Not only does manufacturing employ 1.9 million people in California, but it also creates millions of more jobs in other industries thanks to its high "ripple effect" on the economy.
"It has become all too common among citizens and policy makers in the industrialized world to accept the decline of manufacturing as the 'inevitable′ byproduct of economic modernization," the report states. "Such thinking is not only flawed, but potentially threatens the economic vibrancy of a society."
According to the new study, Manufacturing Matters: California′s Performance and Prospects, there are some concerns about this sector′s future in the state. Despite manufacturing′s strong showing over the past decade, especially in the high-tech sector, its total employment in California declined by about 5 percent from May 2001 to May 2002. Since May 2000, 115,000 manufacturing jobs in the state have disappeared.
Many of these losses are a result of California′s steep cost of doing business, which is one of the highest in the nation, the report states.
"There are limits to California′s ability to attract or even retain manufacturing production facilities in the state," the report says. "Other states are aggressively attempting to lure California manufacturers by highlighting their lower business costs, particularly electricity and tax rates, and by offering attractive location incentives."
The report, which was prepared by the Institute′s Regional and Demographic Studies group with a grant from the California Manufacturers & Technology Association, says policy makers can help stem these losses by reducing the financial burden on manufacturing companies through tax reductions, better research and development incentives, and other ideas. Unless these steps are taken, California′s manufacturing base will continue to decline, the report warns.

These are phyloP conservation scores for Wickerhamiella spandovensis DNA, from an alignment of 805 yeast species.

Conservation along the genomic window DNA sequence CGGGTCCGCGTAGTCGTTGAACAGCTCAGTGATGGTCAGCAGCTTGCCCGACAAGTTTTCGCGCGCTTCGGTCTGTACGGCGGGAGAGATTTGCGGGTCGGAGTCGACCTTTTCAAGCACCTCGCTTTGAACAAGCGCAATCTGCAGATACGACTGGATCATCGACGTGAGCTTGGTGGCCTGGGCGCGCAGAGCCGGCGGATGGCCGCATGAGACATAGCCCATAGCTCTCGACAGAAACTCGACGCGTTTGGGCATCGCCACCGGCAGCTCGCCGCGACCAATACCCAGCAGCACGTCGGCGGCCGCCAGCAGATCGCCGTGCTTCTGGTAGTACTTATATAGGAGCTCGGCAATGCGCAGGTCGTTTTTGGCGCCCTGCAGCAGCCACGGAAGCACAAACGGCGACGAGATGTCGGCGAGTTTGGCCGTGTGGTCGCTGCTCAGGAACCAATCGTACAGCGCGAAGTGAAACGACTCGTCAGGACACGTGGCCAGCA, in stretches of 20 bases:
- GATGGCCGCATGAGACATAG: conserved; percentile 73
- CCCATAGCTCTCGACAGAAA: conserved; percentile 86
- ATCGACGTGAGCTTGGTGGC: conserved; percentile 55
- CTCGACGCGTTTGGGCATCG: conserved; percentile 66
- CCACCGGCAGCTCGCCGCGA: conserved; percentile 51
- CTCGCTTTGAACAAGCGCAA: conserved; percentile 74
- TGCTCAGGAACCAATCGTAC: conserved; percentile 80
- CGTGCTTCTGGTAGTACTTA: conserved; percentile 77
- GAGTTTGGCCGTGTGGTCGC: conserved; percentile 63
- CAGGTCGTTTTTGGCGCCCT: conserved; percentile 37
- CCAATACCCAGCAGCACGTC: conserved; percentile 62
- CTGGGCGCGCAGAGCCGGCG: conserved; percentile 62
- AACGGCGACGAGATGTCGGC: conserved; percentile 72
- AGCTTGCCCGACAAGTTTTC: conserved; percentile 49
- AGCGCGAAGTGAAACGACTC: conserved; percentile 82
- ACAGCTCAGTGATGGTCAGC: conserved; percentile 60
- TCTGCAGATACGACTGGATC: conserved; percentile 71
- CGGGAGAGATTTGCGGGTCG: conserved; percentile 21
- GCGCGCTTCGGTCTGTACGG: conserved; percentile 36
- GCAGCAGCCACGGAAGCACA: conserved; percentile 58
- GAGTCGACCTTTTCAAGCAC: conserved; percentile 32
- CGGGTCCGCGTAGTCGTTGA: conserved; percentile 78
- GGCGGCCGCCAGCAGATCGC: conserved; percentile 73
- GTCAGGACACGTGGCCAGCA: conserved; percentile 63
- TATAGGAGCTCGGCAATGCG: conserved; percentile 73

"Unless public leadership acts to shore up California′s manufacturing base, further deterioration of the state′s industrial capacity is inevitable," it says.
Among the report′s findings:
o Manufacturing is an economically and strategically vital component of California′s modern economy, employing 1.9 million people.
o An additional 3.8 million jobs in other sectors are tied back to manufacturing. When indirect effects are added, an additional two and one-half jobs are produced in other sectors for each manufacturing job created in California.
o Average annual wages in California′s manufacturing sector range from $102,900 in the computers and machinery industries to $19,796 for apparel and textile product workers. The average manufacturing salary per employee in the state was $54,600 in 2000.
o High-tech manufacturing is the strongest sector in California. Not counting aerospace, which suffered many losses in the 1990s, high-tech manufacturing firms created more than 80,000 jobs from 1992 to 2001.
o The biggest manufacturing sectors in California are electronic equipment firms, followed by industrial machinery, instruments and chemicals.
o Most threatened are production jobs, which are crucial to helping maintain a middle class, and which provide employment to many in the state′s inner cities.
In addition to policy recommendations that include paying more attention to the importance of manufacturing to the state and finding ways to lower cost burdens, the report includes detailed analysis of manufacturing′s importance to the state′s diverse population and to its metro economies.